The hiking trails of Lubang

PictureThe Verde Island Passage, also called  VIP, is located between Batangas and Mindoro.  Dubbed as the center of marine shorefish biodiversity in the world,  it is not only rich in marine resources.  It has also been blessed with an island group that is endowed with outstanding natural assets.  The Lubang Island Group or LIG is composed of the municipalities of Lubang and Looc and are nestled on the western tip of the VIP.  In 2010  the  leaders of both towns decided to craft a single roadmap for tourism development. I had the privilege of being given the task of facilitating the planning process and help the island residents articulate for themselves  the type of tourism that will uplift the lives of the people.

PictureBack then, the islanders agreed that hiking in the forests of Lubang is one activity that will be promoted. After all,  LIG has an extensive forest cover that, interestingly, has been preserved due to the presence of a Japanese straggler by the name of Lt. Hiroo Onoda.  He was an Imperial Japanese intelligence officer who was sent to Lubang in December 1944 to bomb Tilik port, but failed. When the Americans and the Philippine Commonwealth forces landed in Lubang in February 1945, Onoda ran into the jungles and stayed there  for 30 years, refusing to believe that the war was over.  He came down from the mountain only upon receiving a direct order from his commanding officer Major Yoshimi Taniguchi in March 1974.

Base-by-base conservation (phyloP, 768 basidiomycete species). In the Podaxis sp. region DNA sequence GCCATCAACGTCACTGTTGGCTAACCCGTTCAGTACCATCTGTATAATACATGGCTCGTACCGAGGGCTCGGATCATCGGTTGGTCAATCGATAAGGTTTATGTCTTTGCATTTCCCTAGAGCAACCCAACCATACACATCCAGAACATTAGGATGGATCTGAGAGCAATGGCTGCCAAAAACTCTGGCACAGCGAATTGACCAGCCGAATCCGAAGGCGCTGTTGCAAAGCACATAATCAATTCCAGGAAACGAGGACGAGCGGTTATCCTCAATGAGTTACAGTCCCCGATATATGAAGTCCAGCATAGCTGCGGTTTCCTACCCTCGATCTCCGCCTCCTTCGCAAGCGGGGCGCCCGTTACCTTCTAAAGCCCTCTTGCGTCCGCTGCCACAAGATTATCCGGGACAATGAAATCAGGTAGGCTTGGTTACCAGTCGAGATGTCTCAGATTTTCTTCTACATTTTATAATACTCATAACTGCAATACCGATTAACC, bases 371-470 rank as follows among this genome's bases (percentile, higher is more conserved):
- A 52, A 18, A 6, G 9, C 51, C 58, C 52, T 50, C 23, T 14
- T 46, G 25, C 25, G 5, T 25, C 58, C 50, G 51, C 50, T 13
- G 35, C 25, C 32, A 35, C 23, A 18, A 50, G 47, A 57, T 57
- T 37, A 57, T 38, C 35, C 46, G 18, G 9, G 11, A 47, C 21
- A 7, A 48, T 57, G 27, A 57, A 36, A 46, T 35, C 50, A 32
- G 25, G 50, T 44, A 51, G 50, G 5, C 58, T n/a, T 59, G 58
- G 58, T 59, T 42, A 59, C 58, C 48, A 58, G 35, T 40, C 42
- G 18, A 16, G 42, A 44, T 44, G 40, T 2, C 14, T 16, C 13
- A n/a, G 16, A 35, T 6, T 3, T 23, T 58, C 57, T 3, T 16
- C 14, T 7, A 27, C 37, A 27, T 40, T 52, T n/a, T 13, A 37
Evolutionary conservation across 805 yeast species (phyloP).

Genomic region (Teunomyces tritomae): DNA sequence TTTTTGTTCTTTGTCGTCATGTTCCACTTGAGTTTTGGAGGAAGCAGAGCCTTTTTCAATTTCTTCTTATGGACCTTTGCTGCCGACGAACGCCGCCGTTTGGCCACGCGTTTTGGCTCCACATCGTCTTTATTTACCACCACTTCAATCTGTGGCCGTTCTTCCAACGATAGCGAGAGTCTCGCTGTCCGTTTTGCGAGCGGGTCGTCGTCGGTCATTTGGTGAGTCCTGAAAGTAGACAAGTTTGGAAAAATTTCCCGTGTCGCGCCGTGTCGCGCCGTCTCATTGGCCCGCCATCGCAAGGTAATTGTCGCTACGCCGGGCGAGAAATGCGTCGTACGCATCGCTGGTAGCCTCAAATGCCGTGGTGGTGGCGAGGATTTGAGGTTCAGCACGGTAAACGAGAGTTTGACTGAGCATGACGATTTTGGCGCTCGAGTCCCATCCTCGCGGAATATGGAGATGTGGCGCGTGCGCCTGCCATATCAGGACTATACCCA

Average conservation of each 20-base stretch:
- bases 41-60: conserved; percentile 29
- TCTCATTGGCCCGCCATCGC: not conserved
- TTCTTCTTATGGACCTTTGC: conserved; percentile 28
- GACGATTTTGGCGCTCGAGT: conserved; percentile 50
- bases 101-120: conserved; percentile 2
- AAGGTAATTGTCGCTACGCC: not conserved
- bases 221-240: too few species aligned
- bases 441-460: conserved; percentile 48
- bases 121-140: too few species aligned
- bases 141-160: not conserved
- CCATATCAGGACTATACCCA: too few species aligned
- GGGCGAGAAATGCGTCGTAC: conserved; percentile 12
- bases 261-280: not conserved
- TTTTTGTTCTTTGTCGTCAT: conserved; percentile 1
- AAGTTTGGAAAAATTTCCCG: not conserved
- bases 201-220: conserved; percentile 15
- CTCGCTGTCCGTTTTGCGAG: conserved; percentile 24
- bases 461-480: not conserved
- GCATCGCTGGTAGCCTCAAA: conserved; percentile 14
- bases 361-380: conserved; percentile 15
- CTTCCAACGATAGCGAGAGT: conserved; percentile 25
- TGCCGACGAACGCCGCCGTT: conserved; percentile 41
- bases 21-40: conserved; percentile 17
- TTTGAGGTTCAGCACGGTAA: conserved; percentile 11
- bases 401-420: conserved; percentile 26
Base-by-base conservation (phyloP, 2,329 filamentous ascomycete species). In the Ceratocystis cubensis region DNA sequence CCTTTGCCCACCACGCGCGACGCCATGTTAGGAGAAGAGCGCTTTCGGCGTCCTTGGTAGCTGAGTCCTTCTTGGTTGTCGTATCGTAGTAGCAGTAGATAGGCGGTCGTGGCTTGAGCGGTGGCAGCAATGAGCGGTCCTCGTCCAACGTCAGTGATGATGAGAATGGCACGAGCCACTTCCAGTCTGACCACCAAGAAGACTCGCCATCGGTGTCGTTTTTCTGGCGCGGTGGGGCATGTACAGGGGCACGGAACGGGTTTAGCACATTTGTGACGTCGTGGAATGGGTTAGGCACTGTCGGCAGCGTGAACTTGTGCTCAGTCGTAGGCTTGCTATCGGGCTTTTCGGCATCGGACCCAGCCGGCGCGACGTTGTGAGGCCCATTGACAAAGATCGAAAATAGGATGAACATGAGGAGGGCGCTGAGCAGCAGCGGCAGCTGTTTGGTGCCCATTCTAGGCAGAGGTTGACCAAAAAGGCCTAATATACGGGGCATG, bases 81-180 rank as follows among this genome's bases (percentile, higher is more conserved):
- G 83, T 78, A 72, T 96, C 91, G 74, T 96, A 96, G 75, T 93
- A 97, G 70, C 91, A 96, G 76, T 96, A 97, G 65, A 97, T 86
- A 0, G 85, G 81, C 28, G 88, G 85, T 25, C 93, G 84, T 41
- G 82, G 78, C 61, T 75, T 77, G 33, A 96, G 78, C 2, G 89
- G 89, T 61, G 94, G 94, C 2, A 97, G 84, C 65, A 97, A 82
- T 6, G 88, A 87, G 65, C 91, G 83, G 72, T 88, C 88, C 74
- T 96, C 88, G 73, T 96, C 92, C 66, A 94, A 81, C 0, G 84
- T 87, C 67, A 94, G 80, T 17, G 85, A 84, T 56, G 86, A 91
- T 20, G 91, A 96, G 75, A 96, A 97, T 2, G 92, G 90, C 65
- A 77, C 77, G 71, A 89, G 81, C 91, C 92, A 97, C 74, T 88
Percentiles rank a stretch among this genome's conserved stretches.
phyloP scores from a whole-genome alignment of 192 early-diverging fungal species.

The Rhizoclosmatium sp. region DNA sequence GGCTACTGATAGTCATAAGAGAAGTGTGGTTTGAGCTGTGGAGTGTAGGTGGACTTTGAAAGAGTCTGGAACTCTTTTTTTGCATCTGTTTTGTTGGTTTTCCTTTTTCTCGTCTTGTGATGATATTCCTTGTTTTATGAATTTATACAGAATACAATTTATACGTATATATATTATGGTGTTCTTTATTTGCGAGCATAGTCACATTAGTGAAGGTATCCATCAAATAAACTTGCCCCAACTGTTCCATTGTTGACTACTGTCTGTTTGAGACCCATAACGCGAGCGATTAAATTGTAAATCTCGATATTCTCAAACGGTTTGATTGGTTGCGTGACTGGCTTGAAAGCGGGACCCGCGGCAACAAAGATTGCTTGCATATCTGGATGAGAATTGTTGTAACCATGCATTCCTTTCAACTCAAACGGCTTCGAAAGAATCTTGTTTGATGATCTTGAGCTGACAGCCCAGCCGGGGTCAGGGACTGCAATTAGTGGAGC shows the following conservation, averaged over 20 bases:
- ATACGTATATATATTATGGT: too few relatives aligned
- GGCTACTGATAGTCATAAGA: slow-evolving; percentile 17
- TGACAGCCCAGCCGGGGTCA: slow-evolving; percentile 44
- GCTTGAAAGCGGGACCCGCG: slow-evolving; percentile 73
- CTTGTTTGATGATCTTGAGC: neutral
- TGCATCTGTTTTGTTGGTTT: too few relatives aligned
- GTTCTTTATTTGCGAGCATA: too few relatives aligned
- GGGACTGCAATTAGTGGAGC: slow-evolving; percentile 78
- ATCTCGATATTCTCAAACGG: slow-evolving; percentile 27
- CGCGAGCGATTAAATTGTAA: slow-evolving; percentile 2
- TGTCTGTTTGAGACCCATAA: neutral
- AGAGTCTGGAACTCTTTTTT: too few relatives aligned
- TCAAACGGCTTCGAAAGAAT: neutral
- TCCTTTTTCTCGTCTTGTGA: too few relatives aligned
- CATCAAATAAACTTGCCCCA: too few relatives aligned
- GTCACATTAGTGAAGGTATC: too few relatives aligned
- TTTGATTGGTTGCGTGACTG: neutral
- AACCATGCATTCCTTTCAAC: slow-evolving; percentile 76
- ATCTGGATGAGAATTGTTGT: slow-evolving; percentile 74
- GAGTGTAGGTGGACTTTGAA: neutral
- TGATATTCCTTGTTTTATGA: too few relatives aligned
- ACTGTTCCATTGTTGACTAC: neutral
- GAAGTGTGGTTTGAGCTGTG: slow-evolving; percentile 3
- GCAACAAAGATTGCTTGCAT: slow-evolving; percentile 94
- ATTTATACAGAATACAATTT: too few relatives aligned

Five years ago, I was part of the team that assessed and mapped  the forest and the caves where Lt. Onoda used to live.  Three Onoda Trail loops were  plotted and designed so that they can  provide hiking experiences to visitors of varying levels of skills. Onoda Trail has emerged as  the primary tourism product of Lubang due to its historical value. Even Japanese tourists have started visiting the island. Trained guides take visitors  to four of several caves in the forest that became Onoda’s refuge.

Another interesting hiking site is Hulagaan which starts off from the beach that is known for its colorful rocks. A visitor rest area has been constructed near the delta of a stream and here hikers are briefed prior to the hike.  An hour walk ends in a wondrous waterfalls with a pool deep enough for a refreshing swim.  The trail weaves through the forest and has railings and stone steps, making it relatively easy for most visitors. Back on the beach hut,  one can laze at a natural “infinity pool” at the stream and get a free pedicure from the tiny fishes that are found there.


The Municipalities  of Lubang and Looc are the only LGUs in the entire MIMAROPA region that have a roadmap for tourism development.  It will not come as a surprise if  one day Lubang becomes the model for community-based sustainable tourism development. Soon, it will implement a cutting-edge concept  that applies the principles of wealth generation for  tourism that I have conceptualised and designed to promote inclusive growth. I call it The Chain of Prosperity.

This article was originally published in Chen Reyes-Mencias’ blog, QuantumLight.
Photos are by Chen Reyes-Mencias